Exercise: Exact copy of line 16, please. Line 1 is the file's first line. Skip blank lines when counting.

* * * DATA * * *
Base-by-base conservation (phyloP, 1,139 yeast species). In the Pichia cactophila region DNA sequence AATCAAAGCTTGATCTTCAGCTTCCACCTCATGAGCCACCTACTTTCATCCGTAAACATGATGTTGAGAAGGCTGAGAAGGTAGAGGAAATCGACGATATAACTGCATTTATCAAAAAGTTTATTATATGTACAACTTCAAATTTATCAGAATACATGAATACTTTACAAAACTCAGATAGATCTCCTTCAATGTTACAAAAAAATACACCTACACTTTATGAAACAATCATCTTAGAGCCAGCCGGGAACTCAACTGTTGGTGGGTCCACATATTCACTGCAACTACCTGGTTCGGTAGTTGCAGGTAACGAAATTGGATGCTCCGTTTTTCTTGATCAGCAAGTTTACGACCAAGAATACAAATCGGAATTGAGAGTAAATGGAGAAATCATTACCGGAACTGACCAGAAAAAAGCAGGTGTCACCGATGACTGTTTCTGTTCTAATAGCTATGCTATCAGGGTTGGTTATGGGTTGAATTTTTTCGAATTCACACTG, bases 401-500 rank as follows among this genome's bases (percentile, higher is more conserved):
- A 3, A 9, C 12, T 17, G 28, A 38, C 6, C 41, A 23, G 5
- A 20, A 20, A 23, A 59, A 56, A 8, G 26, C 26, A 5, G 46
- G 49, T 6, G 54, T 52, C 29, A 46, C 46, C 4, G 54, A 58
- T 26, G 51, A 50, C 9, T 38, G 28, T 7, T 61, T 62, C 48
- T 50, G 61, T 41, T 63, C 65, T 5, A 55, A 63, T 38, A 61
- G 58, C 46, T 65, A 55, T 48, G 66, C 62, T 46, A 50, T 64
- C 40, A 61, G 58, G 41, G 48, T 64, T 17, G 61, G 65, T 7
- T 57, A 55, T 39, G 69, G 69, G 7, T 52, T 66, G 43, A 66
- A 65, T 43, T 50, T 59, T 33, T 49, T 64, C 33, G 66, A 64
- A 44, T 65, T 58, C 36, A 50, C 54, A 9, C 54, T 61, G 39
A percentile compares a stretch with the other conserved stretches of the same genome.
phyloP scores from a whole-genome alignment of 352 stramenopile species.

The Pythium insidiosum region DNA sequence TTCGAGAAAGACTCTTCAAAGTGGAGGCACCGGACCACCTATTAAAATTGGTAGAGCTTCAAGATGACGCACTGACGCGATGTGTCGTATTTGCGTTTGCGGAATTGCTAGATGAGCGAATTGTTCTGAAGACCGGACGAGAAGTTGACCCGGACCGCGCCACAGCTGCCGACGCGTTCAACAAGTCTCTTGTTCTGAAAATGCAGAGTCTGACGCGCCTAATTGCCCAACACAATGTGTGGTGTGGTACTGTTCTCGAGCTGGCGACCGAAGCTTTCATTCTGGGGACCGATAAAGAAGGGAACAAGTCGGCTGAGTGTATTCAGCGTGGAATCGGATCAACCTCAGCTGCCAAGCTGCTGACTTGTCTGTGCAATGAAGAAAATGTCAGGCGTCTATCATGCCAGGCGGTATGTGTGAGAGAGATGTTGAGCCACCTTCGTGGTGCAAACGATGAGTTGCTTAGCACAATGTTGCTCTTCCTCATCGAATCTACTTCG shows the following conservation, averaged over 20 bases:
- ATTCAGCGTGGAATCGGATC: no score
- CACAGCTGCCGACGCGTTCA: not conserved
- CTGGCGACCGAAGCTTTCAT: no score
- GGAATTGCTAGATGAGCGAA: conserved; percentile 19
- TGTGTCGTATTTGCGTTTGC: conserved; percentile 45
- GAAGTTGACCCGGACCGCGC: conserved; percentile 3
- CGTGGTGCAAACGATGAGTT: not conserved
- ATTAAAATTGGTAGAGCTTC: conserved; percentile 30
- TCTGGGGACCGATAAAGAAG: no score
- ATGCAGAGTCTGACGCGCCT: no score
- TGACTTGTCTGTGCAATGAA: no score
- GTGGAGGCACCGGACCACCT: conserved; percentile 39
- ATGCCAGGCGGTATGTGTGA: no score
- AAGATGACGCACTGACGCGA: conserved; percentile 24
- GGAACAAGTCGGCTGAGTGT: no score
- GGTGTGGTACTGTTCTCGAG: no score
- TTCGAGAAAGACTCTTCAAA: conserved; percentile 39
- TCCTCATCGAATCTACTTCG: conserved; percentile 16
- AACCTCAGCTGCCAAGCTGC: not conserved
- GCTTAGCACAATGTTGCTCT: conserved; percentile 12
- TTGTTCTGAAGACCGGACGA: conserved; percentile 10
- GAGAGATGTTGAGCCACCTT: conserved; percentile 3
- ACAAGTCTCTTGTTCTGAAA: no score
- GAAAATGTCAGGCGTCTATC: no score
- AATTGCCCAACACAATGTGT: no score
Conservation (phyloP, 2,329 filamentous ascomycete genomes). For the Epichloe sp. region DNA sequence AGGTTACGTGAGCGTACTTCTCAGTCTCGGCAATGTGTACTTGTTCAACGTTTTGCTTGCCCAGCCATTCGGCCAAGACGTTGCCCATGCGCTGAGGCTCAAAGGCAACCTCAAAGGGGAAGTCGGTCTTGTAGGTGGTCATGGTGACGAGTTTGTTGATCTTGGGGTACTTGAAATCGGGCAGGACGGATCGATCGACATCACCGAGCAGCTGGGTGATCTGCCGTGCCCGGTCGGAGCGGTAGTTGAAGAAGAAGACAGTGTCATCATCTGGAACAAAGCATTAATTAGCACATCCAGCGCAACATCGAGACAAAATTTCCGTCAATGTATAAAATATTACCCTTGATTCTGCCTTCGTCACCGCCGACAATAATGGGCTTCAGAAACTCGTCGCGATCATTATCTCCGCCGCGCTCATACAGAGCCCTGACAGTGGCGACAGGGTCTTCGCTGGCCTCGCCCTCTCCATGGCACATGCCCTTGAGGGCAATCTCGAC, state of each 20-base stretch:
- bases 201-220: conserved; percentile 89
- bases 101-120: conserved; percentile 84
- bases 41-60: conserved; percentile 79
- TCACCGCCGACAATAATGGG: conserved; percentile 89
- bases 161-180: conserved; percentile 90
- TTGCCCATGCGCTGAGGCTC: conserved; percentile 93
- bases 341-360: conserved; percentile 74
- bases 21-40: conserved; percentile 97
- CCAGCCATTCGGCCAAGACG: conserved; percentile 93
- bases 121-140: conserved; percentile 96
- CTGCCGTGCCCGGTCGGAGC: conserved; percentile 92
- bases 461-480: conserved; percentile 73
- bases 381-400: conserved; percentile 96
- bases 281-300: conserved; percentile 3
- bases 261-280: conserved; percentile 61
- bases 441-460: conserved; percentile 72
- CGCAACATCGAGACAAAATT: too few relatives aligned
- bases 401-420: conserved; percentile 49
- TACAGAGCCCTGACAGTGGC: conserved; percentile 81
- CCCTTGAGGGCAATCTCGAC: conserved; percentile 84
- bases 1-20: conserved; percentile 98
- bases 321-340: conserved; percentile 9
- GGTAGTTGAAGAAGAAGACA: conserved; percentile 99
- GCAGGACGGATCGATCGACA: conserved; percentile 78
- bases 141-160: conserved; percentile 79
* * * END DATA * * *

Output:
- CACAGCTGCCGACGCGTTCA: not conserved